The Canadian cannabis industry’s new era of compliance

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The Canadian cannabis industry has arrived at an impressive level of financial success following a sometimes rocky road to recreational legalization. In just a handful of years, we’ve seen the use of cannabis go from social taboo to widely accepted, and the cultivation and sale of the plant go from shady criminal pastime to one of the most sought after investment opportunities in recent financial history. With such a rapid growth trajectory, and such an overwhelming cultural paradigm shift, it shouldn’t come as a surprise to anyone that the industry would experience some growing pains along the way.

Until now, the industry has been characterized by a strong spirit of entrepreneurship, with many founders taking on the role of CEO. While the passion of an owner/operator can certainly fuel rapid growth, acting as the CEO of a billion dollar publicly traded company is very different from managing a small private business. While cannabis entrepreneurs may be skilled at the cultivation of high quality crops, they often require assistance in building their expertise in business operations, finance, management, and governance.

The shift begins
It’s been clear for some time now that the industry would eventually undergo a shift toward greater regulation and compliance. In a previous blog post, we identified three of the biggest challenges facing the Canadian cannabis industry. Two of the three challenges pertained to corporate structure, management, and governance. Since we published the blog post last year, we’ve seen some of Canada’s largest Cannabis companies take very high profile tumbles as a direct result of these challenges.

Last week, CannTrust[1] admitted to growing approximately 5,200 kg of cannabis in unlicensed rooms from October 2018 to March 2019. Some of that Cannabis had already been sold prior to the receipt of a non-compliance report from Health Canada. In its wake, CannTrust placed a voluntary hold on products, and saw its shares plummet from $13.45 at the end of March to $3.52 following the revelation.

Canopy Growth Corp.[2] has also seen some tumultuous changes, having recently “terminated” founder Bruce Lipton following a $5 billion investment by Constellation brands last fall. Insiders have pointed to a lack of harmony between Linton’s strategy for long-term growth and Constellation’s push for interim profitability.

More money, more problems?
As bigger brands invest and consolidate, they bring board members who will push for tidy corporate governance. As sales increase and product lines expand, regulatory compliance steps into the spotlight. We’ve entered a new era, and many cannabis companies have simply outgrown their original organization. To step into the next level of profitability, they’ll need to establish a firm new foundation, built on 4 key assumptions:

1) Upholding business standards
The standards considered to be “normal” in other industries will now need to be met and maintained within the cannabis industry. These include:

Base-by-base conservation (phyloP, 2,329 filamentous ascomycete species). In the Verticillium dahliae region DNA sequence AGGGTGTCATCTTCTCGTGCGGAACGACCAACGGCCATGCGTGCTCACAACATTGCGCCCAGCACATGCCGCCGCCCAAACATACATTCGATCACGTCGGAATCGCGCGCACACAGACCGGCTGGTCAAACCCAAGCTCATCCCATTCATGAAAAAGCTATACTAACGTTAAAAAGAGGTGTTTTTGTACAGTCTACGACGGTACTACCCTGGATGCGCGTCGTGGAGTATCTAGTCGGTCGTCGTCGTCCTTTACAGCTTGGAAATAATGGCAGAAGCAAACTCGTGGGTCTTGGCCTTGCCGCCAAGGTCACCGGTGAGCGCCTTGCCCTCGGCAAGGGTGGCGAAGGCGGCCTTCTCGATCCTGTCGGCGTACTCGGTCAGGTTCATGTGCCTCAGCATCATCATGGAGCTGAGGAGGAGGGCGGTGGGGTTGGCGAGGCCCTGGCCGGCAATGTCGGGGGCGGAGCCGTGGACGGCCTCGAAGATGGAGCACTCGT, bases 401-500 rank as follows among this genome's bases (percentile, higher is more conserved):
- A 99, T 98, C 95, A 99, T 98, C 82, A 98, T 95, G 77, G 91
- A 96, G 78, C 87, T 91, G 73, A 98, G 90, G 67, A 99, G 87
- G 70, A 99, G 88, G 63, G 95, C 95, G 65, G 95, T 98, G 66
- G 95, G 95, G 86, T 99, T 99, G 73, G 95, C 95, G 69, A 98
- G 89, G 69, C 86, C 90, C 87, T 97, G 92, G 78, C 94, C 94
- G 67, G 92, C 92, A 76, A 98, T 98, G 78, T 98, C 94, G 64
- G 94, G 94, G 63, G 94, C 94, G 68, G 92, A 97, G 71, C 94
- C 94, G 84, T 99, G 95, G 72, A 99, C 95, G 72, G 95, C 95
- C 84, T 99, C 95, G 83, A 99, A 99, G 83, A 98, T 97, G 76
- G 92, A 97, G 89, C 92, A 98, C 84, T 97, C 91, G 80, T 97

– Meeting corporate expectations for each quarter
– Valuations based on multiples of EBITDA (Earnings before interest, taxes, depreciation and amortization)
– Strong corporate governance, including business acumen and experience in the C suite
– Respect for regulation and rule of law

2) Reduced valuations
Granted, the calculation of business valuations in the cannabis industry can be somewhat challenging. Given the recent market frustration with severe delays in achieving profitability in this sector, we can expect valuations in the future to be based on more traditional multiples of EBITDA and traditional functions of revenue.

3) Corporate consolidation
As we’ve discussed in our prior blog post, M&A activity in the Cannabis industry is quite likely to increase over time. While this may hinder the growth of smaller, craft organizations, it’s critical that producers and other market participants have an understanding of this very important market factor.

4) Increased regulatory control
Enhanced regulations are a natural consequence of industry growth. That being said, CannTrust’s recent non-compliance mishap has surely fueled the government’s desire to button down the monitoring and maintenance of regulatory standards. To prepare for this highly regulated future, cannabis companies must institute strict compliance procedures to maintain standards and abide by regulations.

Seeking guidance from the experts
Royal Bank of Canada analyst Douglas Miehm has been quoted2 as saying the cannabis industry is facing several “transitional and volatile” quarters as it struggles to stabilize following the “clear the decks” behaviour of new CEO’s. During this transition period, the only companies who will weather the storm will be the ones committed to seeking outside support and guidance from subject matter experts.

Reliable reporting and creative, knowledgeable professional advice will be paramount to achieving success in this new era of increased compliance. To learn more about how Zeifmans can help, reach out to us today.

[1] Leafly, “CannTrust Halts Sales as Health Canada Investigation Expands”, https://www.leafly.ca/news/industry/health-canada-investigating-canadian-lp

[2] Financial Post, “Canopy Growth’s High Profile CEO Bruce Linton Ousted in Surprise Exit”, https://business.financialpost.com/cannabis/cannabis-business/my-turn-is-over-high-profile-canopy-growth-co-ceo-bruce-linton-steps-down?utm_campaign=magnet&utm_source=article_page&utm_medium=related_articles